President Barack Obama on Thursday decried America’s “wild, wild west” media environment for allowing conspiracy theorists a broad platform and destroying a common basis for debate.
Obama talks about the Wild West as if it’s a bad thing. The metaphor implies that external authorities must step in and, whether by regulation or stern lecturing, contain and control the “Wild West” of Internet and free expression. This is NOT how America developed and grew, and it’s not the way of a free society. Obama clearly does not get this, or perhaps does not care.
In listening to the rants, personal attacks and insults hurled by progressives (since they rarely reason), I have learned several things. One is that anything with which a progressive disagrees is considered hate speech. This includes taxes, trade policy, socialized medicine, you name it. Two, hate speech should be considered a crime, just like murder or theft are crimes. And what progressives are unable to silence by name-calling and insult-hurling, they’re more than ready to utilize government agencies to enforce, however underhanded the way they go about it.
Recalling past days when three television channels delivered fact-based news that most people trusted, Obama said democracy requires citizens to be able to sift through lies and distortions.
We have here disturbing hints of what future rationalizations for censorship might look like.
The rationalization goes like this: “Democracy” depends on rationality. Many websites and forums are not rational, according to Obama and other progressives like him, including Hillary Clinton. Therefore, we have to “do something” to foster more reasonable thinking in the culture.
“We are going to have to rebuild within this wild-wild-west-of-information flow some sort of curating function that people agree to,” Obama said at an innovation conference in Pittsburgh.
Who are “we” in this equation? Does he mean willing, voluntary parties? Or are government authorities and politicians to be in the mix? Aren’t they already in the mix, by virtue of the President of the United States calling for a different kind of approach to media? Isn’t this what Nazi and Communist overseers (Hitler, Stalin, Lenin, etc.) did?
“There has to be, I think, some sort of way in which we can sort through information that passes some basic truthiness tests and those that we have to discard, because they just don’t have any basis in anything that’s actually happening in the world,” Obama added.
Again, it’s “we.” When government authorities speak of “we”, they don’t mean you or me, at least not if we disagree. They mean them. Will these officials handling the “truthiness” tests Obama wants consist of Republicans, Democrats, independents or what affiliation? Will they include people critical of the current government’s policies? If so, what will the limits be? Why is a U.S. president even talking about this in the first place?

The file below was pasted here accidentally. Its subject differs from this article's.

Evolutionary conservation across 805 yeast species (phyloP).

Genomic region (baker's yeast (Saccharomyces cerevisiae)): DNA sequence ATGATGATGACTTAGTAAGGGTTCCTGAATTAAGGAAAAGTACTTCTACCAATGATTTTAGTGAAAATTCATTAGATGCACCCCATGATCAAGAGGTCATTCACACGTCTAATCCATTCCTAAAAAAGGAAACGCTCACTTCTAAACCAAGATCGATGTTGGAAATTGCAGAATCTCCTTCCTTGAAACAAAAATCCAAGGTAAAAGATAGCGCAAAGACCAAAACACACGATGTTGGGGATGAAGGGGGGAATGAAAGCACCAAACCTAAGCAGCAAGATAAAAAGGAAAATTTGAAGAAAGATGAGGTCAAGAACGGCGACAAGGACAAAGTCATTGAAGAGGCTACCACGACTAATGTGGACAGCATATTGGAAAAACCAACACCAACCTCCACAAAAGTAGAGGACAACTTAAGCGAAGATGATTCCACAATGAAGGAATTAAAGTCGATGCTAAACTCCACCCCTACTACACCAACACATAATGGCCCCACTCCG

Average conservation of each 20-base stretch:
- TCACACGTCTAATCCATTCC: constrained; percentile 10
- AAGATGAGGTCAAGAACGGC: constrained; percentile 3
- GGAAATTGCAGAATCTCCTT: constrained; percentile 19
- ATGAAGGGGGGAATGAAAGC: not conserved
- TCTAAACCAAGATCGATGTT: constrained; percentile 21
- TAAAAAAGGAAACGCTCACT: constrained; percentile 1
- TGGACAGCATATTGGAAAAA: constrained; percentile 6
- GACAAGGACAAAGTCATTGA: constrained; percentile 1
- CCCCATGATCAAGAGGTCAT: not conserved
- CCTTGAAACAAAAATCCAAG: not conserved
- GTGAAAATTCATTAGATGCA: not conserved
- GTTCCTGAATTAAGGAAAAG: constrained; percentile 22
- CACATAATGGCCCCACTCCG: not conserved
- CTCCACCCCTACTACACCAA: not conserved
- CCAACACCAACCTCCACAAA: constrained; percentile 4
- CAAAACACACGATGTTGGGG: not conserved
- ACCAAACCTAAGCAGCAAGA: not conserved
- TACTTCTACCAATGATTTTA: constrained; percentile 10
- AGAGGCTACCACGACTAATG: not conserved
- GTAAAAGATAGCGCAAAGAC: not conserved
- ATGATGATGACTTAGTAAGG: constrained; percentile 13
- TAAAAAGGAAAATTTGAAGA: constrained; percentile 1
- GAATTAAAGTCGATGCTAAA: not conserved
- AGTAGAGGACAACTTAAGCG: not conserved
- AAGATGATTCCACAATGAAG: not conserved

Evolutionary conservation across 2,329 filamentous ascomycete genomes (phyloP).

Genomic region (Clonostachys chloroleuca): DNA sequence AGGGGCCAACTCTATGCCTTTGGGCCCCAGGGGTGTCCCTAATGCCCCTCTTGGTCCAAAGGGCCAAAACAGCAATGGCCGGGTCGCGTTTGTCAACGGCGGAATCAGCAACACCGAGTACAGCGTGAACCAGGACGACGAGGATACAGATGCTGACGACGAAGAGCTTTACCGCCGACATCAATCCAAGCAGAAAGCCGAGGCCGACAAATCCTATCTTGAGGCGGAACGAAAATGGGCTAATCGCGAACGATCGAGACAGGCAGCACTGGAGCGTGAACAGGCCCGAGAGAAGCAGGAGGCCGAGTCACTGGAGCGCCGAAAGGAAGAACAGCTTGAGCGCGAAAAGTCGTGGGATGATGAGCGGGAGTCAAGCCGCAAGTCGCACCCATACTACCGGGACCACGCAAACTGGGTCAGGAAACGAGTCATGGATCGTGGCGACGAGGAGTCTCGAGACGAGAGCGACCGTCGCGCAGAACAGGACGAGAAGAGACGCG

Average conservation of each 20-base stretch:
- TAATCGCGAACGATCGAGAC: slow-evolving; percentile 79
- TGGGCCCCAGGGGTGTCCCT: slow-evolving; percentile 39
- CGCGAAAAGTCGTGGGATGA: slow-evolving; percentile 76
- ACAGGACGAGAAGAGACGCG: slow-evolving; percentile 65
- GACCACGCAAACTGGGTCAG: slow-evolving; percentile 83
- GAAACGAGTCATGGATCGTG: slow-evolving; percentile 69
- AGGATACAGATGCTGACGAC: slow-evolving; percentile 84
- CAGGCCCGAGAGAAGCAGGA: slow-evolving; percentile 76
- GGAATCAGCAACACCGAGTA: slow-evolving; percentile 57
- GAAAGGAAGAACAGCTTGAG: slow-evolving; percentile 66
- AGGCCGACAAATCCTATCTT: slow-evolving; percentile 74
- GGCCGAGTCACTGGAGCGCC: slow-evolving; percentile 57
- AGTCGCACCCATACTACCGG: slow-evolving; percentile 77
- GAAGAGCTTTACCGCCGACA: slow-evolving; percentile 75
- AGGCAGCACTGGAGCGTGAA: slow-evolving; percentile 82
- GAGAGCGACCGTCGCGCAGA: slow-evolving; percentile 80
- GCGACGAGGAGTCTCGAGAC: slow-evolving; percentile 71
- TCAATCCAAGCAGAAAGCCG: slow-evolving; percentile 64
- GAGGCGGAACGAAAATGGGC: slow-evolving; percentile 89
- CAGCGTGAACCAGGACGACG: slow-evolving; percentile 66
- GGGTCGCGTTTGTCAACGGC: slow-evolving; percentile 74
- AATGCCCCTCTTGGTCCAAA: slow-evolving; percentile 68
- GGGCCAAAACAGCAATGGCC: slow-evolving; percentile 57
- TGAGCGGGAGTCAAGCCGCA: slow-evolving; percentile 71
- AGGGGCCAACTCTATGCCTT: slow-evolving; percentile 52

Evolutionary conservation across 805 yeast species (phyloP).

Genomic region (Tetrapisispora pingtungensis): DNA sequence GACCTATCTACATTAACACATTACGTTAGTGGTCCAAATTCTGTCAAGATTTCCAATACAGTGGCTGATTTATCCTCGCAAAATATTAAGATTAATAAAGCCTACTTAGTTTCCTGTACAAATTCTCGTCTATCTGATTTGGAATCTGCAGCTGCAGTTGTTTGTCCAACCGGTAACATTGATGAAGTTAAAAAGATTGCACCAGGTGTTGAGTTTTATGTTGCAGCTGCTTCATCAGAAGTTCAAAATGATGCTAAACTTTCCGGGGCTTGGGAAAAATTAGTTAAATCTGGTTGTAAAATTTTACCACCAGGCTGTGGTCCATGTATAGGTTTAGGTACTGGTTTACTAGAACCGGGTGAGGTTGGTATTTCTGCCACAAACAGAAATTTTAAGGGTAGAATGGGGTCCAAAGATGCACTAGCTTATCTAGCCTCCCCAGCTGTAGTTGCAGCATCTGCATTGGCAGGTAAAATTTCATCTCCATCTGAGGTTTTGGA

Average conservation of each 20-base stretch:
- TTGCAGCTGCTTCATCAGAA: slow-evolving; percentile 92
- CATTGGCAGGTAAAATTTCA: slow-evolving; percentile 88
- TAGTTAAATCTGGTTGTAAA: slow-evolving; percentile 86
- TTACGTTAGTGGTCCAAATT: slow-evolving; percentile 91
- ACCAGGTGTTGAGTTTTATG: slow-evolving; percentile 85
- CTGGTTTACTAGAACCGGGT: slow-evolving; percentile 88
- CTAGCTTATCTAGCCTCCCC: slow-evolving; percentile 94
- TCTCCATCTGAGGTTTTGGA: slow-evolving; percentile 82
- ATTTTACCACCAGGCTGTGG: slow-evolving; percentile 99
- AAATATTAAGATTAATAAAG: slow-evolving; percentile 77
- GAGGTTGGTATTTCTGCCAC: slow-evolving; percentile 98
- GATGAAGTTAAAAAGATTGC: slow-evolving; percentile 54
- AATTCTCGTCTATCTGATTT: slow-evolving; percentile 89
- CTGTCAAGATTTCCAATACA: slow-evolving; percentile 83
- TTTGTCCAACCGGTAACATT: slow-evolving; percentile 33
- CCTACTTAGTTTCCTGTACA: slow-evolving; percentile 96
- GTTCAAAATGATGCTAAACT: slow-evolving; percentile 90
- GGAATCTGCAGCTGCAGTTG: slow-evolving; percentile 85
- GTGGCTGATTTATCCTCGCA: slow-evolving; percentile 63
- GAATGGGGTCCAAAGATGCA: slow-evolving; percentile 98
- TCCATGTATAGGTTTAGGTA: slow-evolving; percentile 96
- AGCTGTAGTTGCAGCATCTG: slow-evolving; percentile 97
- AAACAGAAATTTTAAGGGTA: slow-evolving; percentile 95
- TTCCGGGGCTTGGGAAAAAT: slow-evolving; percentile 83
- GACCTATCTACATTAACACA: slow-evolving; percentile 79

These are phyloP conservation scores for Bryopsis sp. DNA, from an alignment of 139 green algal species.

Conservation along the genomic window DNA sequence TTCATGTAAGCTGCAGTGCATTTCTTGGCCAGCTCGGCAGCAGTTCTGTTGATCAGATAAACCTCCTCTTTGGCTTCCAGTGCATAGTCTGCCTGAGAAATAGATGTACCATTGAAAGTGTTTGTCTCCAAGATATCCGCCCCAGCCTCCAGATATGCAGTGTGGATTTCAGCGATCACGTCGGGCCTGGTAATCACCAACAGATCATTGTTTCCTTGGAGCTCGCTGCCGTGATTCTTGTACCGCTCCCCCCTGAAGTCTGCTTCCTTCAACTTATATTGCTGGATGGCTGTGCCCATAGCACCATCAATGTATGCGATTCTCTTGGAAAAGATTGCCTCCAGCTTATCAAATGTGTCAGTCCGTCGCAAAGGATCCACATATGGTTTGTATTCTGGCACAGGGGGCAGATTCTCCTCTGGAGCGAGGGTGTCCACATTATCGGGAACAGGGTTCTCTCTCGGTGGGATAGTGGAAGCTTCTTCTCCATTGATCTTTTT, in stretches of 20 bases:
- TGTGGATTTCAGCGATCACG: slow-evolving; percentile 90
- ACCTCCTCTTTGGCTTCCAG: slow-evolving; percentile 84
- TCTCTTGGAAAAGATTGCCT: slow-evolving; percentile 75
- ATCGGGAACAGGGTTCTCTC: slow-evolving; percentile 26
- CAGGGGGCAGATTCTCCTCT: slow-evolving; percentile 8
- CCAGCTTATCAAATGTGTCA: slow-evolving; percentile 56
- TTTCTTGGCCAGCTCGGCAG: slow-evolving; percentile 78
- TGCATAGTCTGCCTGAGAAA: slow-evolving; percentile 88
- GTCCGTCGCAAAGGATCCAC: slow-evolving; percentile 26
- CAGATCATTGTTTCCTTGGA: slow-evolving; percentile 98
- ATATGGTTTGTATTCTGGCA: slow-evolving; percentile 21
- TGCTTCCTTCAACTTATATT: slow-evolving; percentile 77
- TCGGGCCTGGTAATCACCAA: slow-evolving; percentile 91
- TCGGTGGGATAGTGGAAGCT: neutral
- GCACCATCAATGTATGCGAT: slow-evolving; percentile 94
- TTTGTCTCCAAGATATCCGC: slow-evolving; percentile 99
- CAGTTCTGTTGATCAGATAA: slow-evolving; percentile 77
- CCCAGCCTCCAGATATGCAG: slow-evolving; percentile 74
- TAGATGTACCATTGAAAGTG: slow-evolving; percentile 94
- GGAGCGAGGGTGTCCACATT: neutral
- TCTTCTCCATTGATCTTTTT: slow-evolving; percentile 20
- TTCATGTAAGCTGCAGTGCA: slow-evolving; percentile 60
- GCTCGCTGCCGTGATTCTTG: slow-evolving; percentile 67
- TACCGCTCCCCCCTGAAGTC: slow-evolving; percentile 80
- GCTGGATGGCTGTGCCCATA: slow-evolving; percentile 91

“That is hard to do, but I think it’s going to be necessary, it’s going to be possible,” Obama added.
“The answer is obviously not censorship, but it’s creating places where people can say ‘this is reliable’ and I’m still able to argue safely about facts and what we should do about it.”
People can be factual, and still be wrong. Facts are a necessary condition for truth, but not a sufficient one. For example, I could say, “Look at these people going hungry in a capitalist country. That proves capitalism is bad and wrong.” Obama wouldn’t have a big problem with the truthiness of this statement. But what about all the other facts? The fact that capitalism (which we no longer fully have) lifts the standard of living for everyone? And that while capitalism does not mandate charity, people who live in an economically free country tend to be the most generous people because they have the most to give, after all. Prosperity tends to put you in a good and generous mood, and while it does not guarantee such attributes, it certainly makes them possible and likely. What about the millions more going hungry—the majority, not the minority—in totally non-capitalist countries like North Korea, Cuba and Russia/China before they pulled back from these policies?
It’s just one little example of how facts, by themselves, do not give us the full truth. It’s the full context of facts that matter. That’s why there’s so much differing opinion, not only about politics and government, but a whole host of issues.
Obama is setting the table for censorship, even though he claims to oppose it. Instead of trusting that people will eventually get to the truth on their own, via freedom of speech, objective reasoning and thought, he feels the urge to weigh in and talk about how democracy requires a certain kind of truth. Given how hostile most progressives tend to be to any version of the truth other than their own, Obama’s impatience with the “Wild West” of the Internet at least makes psychological sense.
Democracy, by the way, has nothing to do with rights. Democracy refers to the method by which we elect politicians into office. Freedom of speech and thought refer to the sovereignty of individuals over their own minds and lives. About this right, there can be no opinion or debate. The moment we subject freedom of speech to democratic vote is the moment it’s all over.
The “Wild West” is not automatically a bad thing. America grew into a great civilization out of the Wild West. It evolved naturally and gradually, primarily due to the actions of free-thinking and economically free individuals, particularly in the 19th and early 20th centuries. Social engineers like Obama and Hillary Clinton are certain they can do better than we can on our own. They have moved from the realm of health care, business and education to the last area where they may gain full control: Free speech.
Good-bye, Internet. Unless we’re ready to fight for it.
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